- Tex. Pen. Code Ann. § 49.06 – Boating While Intoxicated
- Tex. Pen. Code Ann. § 49.065 – Assembling or Operating an Amusement Ride While Intoxicated
Under Tex. Pen. Code Ann. § 49.01(a)(2), “intoxicated” is defined as not being able to use normal mental or physical faculties because of the use of alcohol, any drug, or any combination of alcohol and drugs. Intoxicated can also mean having an alcohol concentration of .08 or more.
Normal faculties are defined as anything that an individual does on a daily basis with little or no though, e.g. walking, talking, basic motor skills, going to the bathroom, and standing.
If an individual has an alcohol concentration that is .08 or more, they are considered per se intoxicated under Texas law. This means even if they can drive a vehicle and their normal faculties are not impaired, they can automatically be arrested by a law enforcement officer if their alcohol concentration is .08 or higher.
A motor vehicle is defined in section 49.01(3) as any device used for transporting people or property, except something is solely used on rails or tracks, e.g. a railroad.
Actual physical control of the vehicle is required for a person to operate the motor vehicle. Therefore, the individual must be in the vehicle or near the vehicle, and be capable of operating the vehicle, regardless of whether they were actually operating the vehicle when they were arrested.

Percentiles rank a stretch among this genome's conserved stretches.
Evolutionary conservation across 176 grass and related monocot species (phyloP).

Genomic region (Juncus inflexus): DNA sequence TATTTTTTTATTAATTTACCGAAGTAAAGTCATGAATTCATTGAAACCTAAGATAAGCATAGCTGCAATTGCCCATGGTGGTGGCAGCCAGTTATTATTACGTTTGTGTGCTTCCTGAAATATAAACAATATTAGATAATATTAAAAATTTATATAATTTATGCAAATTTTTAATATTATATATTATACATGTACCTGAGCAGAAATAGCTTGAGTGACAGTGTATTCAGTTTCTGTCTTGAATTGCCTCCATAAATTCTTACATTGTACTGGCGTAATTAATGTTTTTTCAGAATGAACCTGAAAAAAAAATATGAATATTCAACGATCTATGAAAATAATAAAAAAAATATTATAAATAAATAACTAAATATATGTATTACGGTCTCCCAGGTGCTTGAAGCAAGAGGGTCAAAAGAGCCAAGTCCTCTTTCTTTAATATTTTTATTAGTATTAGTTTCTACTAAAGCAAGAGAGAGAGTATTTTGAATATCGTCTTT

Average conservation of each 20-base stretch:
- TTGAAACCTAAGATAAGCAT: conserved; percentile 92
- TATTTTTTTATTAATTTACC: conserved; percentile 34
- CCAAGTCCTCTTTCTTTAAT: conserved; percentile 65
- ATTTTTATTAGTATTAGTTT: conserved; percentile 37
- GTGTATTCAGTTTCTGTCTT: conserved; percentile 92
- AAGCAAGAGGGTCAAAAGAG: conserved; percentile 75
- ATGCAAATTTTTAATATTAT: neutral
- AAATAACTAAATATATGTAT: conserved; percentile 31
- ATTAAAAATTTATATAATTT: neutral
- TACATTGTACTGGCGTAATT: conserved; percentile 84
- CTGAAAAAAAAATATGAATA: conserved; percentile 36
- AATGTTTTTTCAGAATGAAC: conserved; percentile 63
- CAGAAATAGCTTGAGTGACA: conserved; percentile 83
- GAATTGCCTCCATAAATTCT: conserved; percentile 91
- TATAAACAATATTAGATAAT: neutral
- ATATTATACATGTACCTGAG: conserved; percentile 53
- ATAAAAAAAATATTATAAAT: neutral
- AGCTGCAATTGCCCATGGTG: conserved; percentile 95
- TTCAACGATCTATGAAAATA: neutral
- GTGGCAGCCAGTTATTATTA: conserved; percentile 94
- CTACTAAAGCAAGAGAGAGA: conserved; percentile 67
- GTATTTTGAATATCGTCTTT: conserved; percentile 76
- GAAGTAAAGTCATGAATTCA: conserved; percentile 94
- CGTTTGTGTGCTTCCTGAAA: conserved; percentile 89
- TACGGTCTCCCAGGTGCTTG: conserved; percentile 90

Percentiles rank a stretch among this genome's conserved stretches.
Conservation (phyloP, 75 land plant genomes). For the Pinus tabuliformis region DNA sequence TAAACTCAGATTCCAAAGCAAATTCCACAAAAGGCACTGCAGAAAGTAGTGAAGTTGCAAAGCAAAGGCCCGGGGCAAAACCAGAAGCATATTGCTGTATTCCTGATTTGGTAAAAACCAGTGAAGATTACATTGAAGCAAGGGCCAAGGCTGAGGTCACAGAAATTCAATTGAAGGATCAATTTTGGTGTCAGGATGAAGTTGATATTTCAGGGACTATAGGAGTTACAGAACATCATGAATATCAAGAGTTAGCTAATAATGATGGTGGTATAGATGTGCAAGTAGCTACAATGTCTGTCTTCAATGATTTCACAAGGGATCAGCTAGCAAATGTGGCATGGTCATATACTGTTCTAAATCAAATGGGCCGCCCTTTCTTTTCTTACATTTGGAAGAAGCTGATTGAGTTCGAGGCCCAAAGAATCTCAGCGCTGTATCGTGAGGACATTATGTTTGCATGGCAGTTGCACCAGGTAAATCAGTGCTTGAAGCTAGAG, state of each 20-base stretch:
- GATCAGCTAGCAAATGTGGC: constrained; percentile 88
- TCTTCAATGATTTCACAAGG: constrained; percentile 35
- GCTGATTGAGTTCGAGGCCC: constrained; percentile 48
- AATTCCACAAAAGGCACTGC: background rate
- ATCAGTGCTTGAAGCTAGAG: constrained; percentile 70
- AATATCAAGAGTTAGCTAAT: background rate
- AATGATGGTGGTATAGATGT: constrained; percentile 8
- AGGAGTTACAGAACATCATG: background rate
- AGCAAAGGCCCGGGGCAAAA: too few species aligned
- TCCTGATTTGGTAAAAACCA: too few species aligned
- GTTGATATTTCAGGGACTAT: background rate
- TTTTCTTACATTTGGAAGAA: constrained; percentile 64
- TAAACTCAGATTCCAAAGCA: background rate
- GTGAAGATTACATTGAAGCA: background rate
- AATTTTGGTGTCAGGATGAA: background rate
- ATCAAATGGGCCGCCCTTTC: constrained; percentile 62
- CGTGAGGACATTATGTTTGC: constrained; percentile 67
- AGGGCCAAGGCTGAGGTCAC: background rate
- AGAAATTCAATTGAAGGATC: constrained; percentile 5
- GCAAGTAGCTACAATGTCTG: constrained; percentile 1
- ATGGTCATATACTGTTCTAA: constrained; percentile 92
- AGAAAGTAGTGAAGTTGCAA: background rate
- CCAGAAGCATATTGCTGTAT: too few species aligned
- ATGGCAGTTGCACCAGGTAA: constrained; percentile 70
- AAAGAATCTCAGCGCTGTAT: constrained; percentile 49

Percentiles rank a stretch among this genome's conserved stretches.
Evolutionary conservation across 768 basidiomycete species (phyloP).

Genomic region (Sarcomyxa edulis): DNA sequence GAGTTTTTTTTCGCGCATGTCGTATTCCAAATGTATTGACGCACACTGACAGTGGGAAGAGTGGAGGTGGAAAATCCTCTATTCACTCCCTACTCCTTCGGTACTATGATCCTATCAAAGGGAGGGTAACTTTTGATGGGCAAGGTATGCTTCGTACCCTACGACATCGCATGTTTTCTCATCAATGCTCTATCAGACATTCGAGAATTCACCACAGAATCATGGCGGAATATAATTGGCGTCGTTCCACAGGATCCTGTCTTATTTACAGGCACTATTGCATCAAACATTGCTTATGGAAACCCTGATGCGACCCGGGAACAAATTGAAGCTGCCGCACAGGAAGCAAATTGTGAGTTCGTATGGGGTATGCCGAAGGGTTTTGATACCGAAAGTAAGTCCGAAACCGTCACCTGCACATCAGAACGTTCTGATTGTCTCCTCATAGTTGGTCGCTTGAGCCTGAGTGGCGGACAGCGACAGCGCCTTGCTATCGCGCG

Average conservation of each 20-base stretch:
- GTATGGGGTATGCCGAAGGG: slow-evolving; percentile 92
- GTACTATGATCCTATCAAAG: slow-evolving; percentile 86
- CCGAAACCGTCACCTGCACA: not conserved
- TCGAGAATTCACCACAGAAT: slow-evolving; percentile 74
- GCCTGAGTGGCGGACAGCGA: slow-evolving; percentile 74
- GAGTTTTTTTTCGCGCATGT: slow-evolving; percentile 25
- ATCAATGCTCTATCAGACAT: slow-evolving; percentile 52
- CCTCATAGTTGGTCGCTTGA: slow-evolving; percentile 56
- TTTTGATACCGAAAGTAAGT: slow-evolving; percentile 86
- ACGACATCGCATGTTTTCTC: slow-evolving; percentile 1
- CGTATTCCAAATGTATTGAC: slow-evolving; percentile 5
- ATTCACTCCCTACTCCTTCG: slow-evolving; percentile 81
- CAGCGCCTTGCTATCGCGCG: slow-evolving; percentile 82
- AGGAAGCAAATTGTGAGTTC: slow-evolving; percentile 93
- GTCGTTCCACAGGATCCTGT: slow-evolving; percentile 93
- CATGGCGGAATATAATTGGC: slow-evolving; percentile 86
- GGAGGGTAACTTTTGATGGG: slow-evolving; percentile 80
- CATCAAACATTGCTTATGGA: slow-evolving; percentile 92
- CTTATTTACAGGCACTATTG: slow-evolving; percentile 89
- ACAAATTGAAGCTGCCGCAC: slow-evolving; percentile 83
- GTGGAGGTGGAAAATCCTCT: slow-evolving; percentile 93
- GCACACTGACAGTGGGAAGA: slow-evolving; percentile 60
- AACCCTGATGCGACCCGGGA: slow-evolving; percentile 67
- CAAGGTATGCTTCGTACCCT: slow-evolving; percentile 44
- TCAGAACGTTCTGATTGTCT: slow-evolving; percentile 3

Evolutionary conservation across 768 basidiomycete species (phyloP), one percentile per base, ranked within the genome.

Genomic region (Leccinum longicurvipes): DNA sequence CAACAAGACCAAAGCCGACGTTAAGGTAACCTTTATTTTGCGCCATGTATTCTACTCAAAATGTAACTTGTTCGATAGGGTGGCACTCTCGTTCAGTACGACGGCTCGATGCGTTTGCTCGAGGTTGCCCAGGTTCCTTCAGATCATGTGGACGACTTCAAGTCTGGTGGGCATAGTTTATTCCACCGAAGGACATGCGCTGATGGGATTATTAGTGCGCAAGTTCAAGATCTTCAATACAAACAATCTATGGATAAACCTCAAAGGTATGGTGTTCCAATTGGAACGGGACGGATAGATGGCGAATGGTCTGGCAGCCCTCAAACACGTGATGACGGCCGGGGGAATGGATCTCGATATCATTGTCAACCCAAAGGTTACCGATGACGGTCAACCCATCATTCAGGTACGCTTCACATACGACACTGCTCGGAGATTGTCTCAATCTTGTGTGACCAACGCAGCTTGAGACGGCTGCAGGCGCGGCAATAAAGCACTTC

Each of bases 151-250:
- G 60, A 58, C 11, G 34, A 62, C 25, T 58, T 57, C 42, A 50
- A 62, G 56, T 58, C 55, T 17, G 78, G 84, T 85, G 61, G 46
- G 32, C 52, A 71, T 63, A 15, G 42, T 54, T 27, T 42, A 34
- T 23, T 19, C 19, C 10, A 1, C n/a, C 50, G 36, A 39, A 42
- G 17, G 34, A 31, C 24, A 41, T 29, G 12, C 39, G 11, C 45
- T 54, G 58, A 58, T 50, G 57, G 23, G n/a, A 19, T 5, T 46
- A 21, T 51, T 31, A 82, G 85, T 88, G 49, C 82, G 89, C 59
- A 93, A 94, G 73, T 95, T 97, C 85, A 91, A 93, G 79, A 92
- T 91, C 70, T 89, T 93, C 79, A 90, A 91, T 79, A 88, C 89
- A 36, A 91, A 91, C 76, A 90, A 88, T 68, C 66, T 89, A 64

The Texas Penal Code defines alcohol concentration in section 49.01(1) as the number of grams of alcohol per 210 liters of breath, 100 milliliters of blood, or 67 milliliters of urine. Similar terms to alcohol concentration are breath alcohol concentration, blood alcohol concentration and BAC.
Texas’ legal limit is .08, which is a very low limit and can often be reached when a person drinks only a few alcoholic beverages.
A man in Texas who drinks five drinks in one hour and weighs 240 pounds will likely have a BAC of .08, which puts him at the legal limit, and will probably result in an arrest for DWI if he drives after drinking. Even if he only has three drinks, his BAC is probably around .05, which can impair his normal faculties and still result in an arrest if he is pulled over on suspicion of DWI.
If a woman weighs 160 pounds and drinks three drinks in one hour, her BAC is likely at .09, which will automatically result in an arrest if she is pulled over on suspicion of driving while intoxicated.
One drink is defined as a 1.5 ounce shot of 80 proof liquor (40% alcohol by volume), one 12 ounce beer (4.5% alcohol by volume), or one 5 ounce glass of wine (12% alcohol by volume).